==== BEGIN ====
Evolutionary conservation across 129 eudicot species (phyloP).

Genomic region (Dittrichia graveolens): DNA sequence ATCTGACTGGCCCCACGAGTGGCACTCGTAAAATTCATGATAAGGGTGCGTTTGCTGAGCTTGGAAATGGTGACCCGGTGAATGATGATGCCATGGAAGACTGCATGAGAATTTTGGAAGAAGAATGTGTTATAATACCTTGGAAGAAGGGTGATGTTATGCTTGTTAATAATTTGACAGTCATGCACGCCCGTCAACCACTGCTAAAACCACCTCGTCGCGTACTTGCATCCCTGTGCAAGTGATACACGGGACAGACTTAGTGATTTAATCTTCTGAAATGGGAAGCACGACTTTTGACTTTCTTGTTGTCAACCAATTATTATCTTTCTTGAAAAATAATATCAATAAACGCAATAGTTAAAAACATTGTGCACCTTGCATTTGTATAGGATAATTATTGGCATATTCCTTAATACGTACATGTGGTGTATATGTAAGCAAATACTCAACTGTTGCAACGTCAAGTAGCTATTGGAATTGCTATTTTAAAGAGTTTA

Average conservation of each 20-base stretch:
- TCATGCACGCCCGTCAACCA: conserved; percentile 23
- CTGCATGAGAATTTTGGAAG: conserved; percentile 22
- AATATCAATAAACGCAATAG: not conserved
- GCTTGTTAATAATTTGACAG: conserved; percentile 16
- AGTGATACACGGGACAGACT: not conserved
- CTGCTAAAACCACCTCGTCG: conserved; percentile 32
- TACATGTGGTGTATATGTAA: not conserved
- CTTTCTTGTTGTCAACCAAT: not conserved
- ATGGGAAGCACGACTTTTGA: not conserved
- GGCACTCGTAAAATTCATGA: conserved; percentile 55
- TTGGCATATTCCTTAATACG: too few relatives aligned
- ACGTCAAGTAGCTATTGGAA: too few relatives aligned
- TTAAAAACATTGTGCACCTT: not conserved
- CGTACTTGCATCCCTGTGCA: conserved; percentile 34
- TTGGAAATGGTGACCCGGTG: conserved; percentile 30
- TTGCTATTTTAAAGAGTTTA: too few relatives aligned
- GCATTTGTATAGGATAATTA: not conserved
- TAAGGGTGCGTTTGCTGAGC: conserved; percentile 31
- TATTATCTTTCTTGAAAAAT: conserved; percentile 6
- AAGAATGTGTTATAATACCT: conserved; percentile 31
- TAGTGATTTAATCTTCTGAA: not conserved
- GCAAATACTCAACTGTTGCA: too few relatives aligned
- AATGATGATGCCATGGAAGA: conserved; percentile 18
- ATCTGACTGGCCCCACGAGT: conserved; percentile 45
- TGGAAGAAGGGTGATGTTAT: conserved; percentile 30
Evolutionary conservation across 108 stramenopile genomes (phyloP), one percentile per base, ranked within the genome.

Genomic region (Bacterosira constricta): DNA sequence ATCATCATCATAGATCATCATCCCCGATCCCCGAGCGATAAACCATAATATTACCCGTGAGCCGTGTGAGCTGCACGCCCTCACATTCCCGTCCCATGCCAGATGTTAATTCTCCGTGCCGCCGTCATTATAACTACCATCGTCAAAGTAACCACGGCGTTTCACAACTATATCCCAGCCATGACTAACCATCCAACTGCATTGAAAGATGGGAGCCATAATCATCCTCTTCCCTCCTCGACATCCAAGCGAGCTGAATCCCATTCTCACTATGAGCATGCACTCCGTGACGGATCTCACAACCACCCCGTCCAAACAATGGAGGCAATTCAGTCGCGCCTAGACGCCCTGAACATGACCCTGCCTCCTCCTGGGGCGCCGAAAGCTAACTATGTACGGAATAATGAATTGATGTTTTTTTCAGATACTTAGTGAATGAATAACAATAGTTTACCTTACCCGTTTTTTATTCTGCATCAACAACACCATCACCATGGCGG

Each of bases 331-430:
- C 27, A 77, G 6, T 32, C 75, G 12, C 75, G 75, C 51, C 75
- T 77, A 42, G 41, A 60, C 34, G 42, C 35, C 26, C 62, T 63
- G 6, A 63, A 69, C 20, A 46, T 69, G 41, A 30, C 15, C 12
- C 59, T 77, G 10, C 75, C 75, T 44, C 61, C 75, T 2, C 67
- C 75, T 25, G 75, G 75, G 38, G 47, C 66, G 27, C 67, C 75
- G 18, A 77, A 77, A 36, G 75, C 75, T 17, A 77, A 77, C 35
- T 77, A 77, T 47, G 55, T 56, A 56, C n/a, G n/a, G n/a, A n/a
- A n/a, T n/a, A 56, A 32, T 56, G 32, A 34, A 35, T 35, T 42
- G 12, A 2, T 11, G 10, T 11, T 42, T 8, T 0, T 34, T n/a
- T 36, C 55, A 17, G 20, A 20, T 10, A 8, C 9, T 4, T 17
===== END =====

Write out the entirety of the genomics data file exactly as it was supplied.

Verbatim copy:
Evolutionary conservation across 129 eudicot species (phyloP).

Genomic region (Dittrichia graveolens): DNA sequence ATCTGACTGGCCCCACGAGTGGCACTCGTAAAATTCATGATAAGGGTGCGTTTGCTGAGCTTGGAAATGGTGACCCGGTGAATGATGATGCCATGGAAGACTGCATGAGAATTTTGGAAGAAGAATGTGTTATAATACCTTGGAAGAAGGGTGATGTTATGCTTGTTAATAATTTGACAGTCATGCACGCCCGTCAACCACTGCTAAAACCACCTCGTCGCGTACTTGCATCCCTGTGCAAGTGATACACGGGACAGACTTAGTGATTTAATCTTCTGAAATGGGAAGCACGACTTTTGACTTTCTTGTTGTCAACCAATTATTATCTTTCTTGAAAAATAATATCAATAAACGCAATAGTTAAAAACATTGTGCACCTTGCATTTGTATAGGATAATTATTGGCATATTCCTTAATACGTACATGTGGTGTATATGTAAGCAAATACTCAACTGTTGCAACGTCAAGTAGCTATTGGAATTGCTATTTTAAAGAGTTTA

Average conservation of each 20-base stretch:
- TCATGCACGCCCGTCAACCA: conserved; percentile 23
- CTGCATGAGAATTTTGGAAG: conserved; percentile 22
- AATATCAATAAACGCAATAG: not conserved
- GCTTGTTAATAATTTGACAG: conserved; percentile 16
- AGTGATACACGGGACAGACT: not conserved
- CTGCTAAAACCACCTCGTCG: conserved; percentile 32
- TACATGTGGTGTATATGTAA: not conserved
- CTTTCTTGTTGTCAACCAAT: not conserved
- ATGGGAAGCACGACTTTTGA: not conserved
- GGCACTCGTAAAATTCATGA: conserved; percentile 55
- TTGGCATATTCCTTAATACG: too few relatives aligned
- ACGTCAAGTAGCTATTGGAA: too few relatives aligned
- TTAAAAACATTGTGCACCTT: not conserved
- CGTACTTGCATCCCTGTGCA: conserved; percentile 34
- TTGGAAATGGTGACCCGGTG: conserved; percentile 30
- TTGCTATTTTAAAGAGTTTA: too few relatives aligned
- GCATTTGTATAGGATAATTA: not conserved
- TAAGGGTGCGTTTGCTGAGC: conserved; percentile 31
- TATTATCTTTCTTGAAAAAT: conserved; percentile 6
- AAGAATGTGTTATAATACCT: conserved; percentile 31
- TAGTGATTTAATCTTCTGAA: not conserved
- GCAAATACTCAACTGTTGCA: too few relatives aligned
- AATGATGATGCCATGGAAGA: conserved; percentile 18
- ATCTGACTGGCCCCACGAGT: conserved; percentile 45
- TGGAAGAAGGGTGATGTTAT: conserved; percentile 30
Evolutionary conservation across 108 stramenopile genomes (phyloP), one percentile per base, ranked within the genome.

Genomic region (Bacterosira constricta): DNA sequence ATCATCATCATAGATCATCATCCCCGATCCCCGAGCGATAAACCATAATATTACCCGTGAGCCGTGTGAGCTGCACGCCCTCACATTCCCGTCCCATGCCAGATGTTAATTCTCCGTGCCGCCGTCATTATAACTACCATCGTCAAAGTAACCACGGCGTTTCACAACTATATCCCAGCCATGACTAACCATCCAACTGCATTGAAAGATGGGAGCCATAATCATCCTCTTCCCTCCTCGACATCCAAGCGAGCTGAATCCCATTCTCACTATGAGCATGCACTCCGTGACGGATCTCACAACCACCCCGTCCAAACAATGGAGGCAATTCAGTCGCGCCTAGACGCCCTGAACATGACCCTGCCTCCTCCTGGGGCGCCGAAAGCTAACTATGTACGGAATAATGAATTGATGTTTTTTTCAGATACTTAGTGAATGAATAACAATAGTTTACCTTACCCGTTTTTTATTCTGCATCAACAACACCATCACCATGGCGG

Each of bases 331-430:
- C 27, A 77, G 6, T 32, C 75, G 12, C 75, G 75, C 51, C 75
- T 77, A 42, G 41, A 60, C 34, G 42, C 35, C 26, C 62, T 63
- G 6, A 63, A 69, C 20, A 46, T 69, G 41, A 30, C 15, C 12
- C 59, T 77, G 10, C 75, C 75, T 44, C 61, C 75, T 2, C 67
- C 75, T 25, G 75, G 75, G 38, G 47, C 66, G 27, C 67, C 75
- G 18, A 77, A 77, A 36, G 75, C 75, T 17, A 77, A 77, C 35
- T 77, A 77, T 47, G 55, T 56, A 56, C n/a, G n/a, G n/a, A n/a
- A n/a, T n/a, A 56, A 32, T 56, G 32, A 34, A 35, T 35, T 42
- G 12, A 2, T 11, G 10, T 11, T 42, T 8, T 0, T 34, T n/a
- T 36, C 55, A 17, G 20, A 20, T 10, A 8, C 9, T 4, T 17